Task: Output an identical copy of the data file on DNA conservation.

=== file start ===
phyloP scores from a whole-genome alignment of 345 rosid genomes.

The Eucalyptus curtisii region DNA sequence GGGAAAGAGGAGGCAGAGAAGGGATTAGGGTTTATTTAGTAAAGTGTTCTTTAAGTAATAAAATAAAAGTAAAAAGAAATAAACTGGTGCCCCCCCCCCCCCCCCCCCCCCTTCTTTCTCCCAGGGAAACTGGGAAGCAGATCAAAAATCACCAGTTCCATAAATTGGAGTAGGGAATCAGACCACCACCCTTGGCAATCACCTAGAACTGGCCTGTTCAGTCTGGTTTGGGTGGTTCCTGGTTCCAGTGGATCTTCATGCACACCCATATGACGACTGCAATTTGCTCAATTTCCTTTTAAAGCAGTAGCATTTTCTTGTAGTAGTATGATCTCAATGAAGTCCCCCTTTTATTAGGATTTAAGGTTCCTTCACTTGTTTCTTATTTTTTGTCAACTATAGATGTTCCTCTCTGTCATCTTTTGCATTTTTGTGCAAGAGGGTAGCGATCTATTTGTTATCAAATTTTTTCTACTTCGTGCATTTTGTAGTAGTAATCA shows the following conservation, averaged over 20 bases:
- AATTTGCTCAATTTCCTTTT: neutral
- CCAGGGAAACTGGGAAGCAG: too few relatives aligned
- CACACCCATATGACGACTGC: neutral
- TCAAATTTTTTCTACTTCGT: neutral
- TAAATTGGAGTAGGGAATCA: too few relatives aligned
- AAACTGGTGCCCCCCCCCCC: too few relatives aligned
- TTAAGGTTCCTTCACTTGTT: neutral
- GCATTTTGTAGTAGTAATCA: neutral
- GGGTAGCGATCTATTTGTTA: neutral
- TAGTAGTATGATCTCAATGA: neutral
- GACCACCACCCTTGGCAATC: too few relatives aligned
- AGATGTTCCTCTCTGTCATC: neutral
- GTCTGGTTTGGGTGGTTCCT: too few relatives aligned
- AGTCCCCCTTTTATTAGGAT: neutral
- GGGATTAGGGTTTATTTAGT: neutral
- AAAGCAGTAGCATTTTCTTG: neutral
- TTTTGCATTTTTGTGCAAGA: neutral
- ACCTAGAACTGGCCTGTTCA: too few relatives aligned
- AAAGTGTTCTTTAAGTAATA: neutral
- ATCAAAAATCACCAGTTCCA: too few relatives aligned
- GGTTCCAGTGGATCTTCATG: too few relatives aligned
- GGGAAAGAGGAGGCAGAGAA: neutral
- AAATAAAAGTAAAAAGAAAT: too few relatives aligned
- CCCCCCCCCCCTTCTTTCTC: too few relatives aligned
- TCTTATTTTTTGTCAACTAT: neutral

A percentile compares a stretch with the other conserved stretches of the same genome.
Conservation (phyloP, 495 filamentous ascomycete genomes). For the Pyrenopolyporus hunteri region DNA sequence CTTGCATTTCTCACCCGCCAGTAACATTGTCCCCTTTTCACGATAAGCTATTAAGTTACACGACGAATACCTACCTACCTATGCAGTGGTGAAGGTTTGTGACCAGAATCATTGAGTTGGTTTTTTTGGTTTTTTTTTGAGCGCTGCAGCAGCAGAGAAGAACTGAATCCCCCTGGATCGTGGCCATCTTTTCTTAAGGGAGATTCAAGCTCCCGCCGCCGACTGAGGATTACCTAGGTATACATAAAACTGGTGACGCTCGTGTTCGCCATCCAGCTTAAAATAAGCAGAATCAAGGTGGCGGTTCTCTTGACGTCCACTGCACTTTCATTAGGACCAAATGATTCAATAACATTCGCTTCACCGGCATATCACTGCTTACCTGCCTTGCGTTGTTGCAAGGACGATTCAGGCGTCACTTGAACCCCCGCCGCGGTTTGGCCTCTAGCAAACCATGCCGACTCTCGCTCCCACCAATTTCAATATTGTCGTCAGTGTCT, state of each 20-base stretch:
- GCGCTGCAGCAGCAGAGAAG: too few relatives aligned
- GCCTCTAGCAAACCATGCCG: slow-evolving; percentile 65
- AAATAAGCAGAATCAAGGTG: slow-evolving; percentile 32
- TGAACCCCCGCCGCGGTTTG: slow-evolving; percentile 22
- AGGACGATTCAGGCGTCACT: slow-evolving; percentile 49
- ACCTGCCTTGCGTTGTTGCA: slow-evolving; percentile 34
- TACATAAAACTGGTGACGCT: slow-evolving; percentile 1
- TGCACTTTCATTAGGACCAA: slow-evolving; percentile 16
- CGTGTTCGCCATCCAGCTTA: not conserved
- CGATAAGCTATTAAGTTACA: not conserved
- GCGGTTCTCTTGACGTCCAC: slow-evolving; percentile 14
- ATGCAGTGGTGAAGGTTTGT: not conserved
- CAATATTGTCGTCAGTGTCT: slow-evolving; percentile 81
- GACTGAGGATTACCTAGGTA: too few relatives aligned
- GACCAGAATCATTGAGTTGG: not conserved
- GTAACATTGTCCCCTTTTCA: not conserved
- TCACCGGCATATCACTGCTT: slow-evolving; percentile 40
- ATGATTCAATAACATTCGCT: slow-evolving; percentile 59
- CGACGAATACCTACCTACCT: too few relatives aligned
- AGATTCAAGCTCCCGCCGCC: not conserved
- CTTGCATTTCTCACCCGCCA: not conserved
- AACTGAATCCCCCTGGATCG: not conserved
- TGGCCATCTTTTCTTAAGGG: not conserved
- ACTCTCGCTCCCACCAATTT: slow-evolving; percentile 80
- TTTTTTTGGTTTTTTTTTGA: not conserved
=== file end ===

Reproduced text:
phyloP scores from a whole-genome alignment of 345 rosid genomes.

The Eucalyptus curtisii region DNA sequence GGGAAAGAGGAGGCAGAGAAGGGATTAGGGTTTATTTAGTAAAGTGTTCTTTAAGTAATAAAATAAAAGTAAAAAGAAATAAACTGGTGCCCCCCCCCCCCCCCCCCCCCCTTCTTTCTCCCAGGGAAACTGGGAAGCAGATCAAAAATCACCAGTTCCATAAATTGGAGTAGGGAATCAGACCACCACCCTTGGCAATCACCTAGAACTGGCCTGTTCAGTCTGGTTTGGGTGGTTCCTGGTTCCAGTGGATCTTCATGCACACCCATATGACGACTGCAATTTGCTCAATTTCCTTTTAAAGCAGTAGCATTTTCTTGTAGTAGTATGATCTCAATGAAGTCCCCCTTTTATTAGGATTTAAGGTTCCTTCACTTGTTTCTTATTTTTTGTCAACTATAGATGTTCCTCTCTGTCATCTTTTGCATTTTTGTGCAAGAGGGTAGCGATCTATTTGTTATCAAATTTTTTCTACTTCGTGCATTTTGTAGTAGTAATCA shows the following conservation, averaged over 20 bases:
- AATTTGCTCAATTTCCTTTT: neutral
- CCAGGGAAACTGGGAAGCAG: too few relatives aligned
- CACACCCATATGACGACTGC: neutral
- TCAAATTTTTTCTACTTCGT: neutral
- TAAATTGGAGTAGGGAATCA: too few relatives aligned
- AAACTGGTGCCCCCCCCCCC: too few relatives aligned
- TTAAGGTTCCTTCACTTGTT: neutral
- GCATTTTGTAGTAGTAATCA: neutral
- GGGTAGCGATCTATTTGTTA: neutral
- TAGTAGTATGATCTCAATGA: neutral
- GACCACCACCCTTGGCAATC: too few relatives aligned
- AGATGTTCCTCTCTGTCATC: neutral
- GTCTGGTTTGGGTGGTTCCT: too few relatives aligned
- AGTCCCCCTTTTATTAGGAT: neutral
- GGGATTAGGGTTTATTTAGT: neutral
- AAAGCAGTAGCATTTTCTTG: neutral
- TTTTGCATTTTTGTGCAAGA: neutral
- ACCTAGAACTGGCCTGTTCA: too few relatives aligned
- AAAGTGTTCTTTAAGTAATA: neutral
- ATCAAAAATCACCAGTTCCA: too few relatives aligned
- GGTTCCAGTGGATCTTCATG: too few relatives aligned
- GGGAAAGAGGAGGCAGAGAA: neutral
- AAATAAAAGTAAAAAGAAAT: too few relatives aligned
- CCCCCCCCCCCTTCTTTCTC: too few relatives aligned
- TCTTATTTTTTGTCAACTAT: neutral

A percentile compares a stretch with the other conserved stretches of the same genome.
Conservation (phyloP, 495 filamentous ascomycete genomes). For the Pyrenopolyporus hunteri region DNA sequence CTTGCATTTCTCACCCGCCAGTAACATTGTCCCCTTTTCACGATAAGCTATTAAGTTACACGACGAATACCTACCTACCTATGCAGTGGTGAAGGTTTGTGACCAGAATCATTGAGTTGGTTTTTTTGGTTTTTTTTTGAGCGCTGCAGCAGCAGAGAAGAACTGAATCCCCCTGGATCGTGGCCATCTTTTCTTAAGGGAGATTCAAGCTCCCGCCGCCGACTGAGGATTACCTAGGTATACATAAAACTGGTGACGCTCGTGTTCGCCATCCAGCTTAAAATAAGCAGAATCAAGGTGGCGGTTCTCTTGACGTCCACTGCACTTTCATTAGGACCAAATGATTCAATAACATTCGCTTCACCGGCATATCACTGCTTACCTGCCTTGCGTTGTTGCAAGGACGATTCAGGCGTCACTTGAACCCCCGCCGCGGTTTGGCCTCTAGCAAACCATGCCGACTCTCGCTCCCACCAATTTCAATATTGTCGTCAGTGTCT, state of each 20-base stretch:
- GCGCTGCAGCAGCAGAGAAG: too few relatives aligned
- GCCTCTAGCAAACCATGCCG: slow-evolving; percentile 65
- AAATAAGCAGAATCAAGGTG: slow-evolving; percentile 32
- TGAACCCCCGCCGCGGTTTG: slow-evolving; percentile 22
- AGGACGATTCAGGCGTCACT: slow-evolving; percentile 49
- ACCTGCCTTGCGTTGTTGCA: slow-evolving; percentile 34
- TACATAAAACTGGTGACGCT: slow-evolving; percentile 1
- TGCACTTTCATTAGGACCAA: slow-evolving; percentile 16
- CGTGTTCGCCATCCAGCTTA: not conserved
- CGATAAGCTATTAAGTTACA: not conserved
- GCGGTTCTCTTGACGTCCAC: slow-evolving; percentile 14
- ATGCAGTGGTGAAGGTTTGT: not conserved
- CAATATTGTCGTCAGTGTCT: slow-evolving; percentile 81
- GACTGAGGATTACCTAGGTA: too few relatives aligned
- GACCAGAATCATTGAGTTGG: not conserved
- GTAACATTGTCCCCTTTTCA: not conserved
- TCACCGGCATATCACTGCTT: slow-evolving; percentile 40
- ATGATTCAATAACATTCGCT: slow-evolving; percentile 59
- CGACGAATACCTACCTACCT: too few relatives aligned
- AGATTCAAGCTCCCGCCGCC: not conserved
- CTTGCATTTCTCACCCGCCA: not conserved
- AACTGAATCCCCCTGGATCG: not conserved
- TGGCCATCTTTTCTTAAGGG: not conserved
- ACTCTCGCTCCCACCAATTT: slow-evolving; percentile 80
- TTTTTTTGGTTTTTTTTTGA: not conserved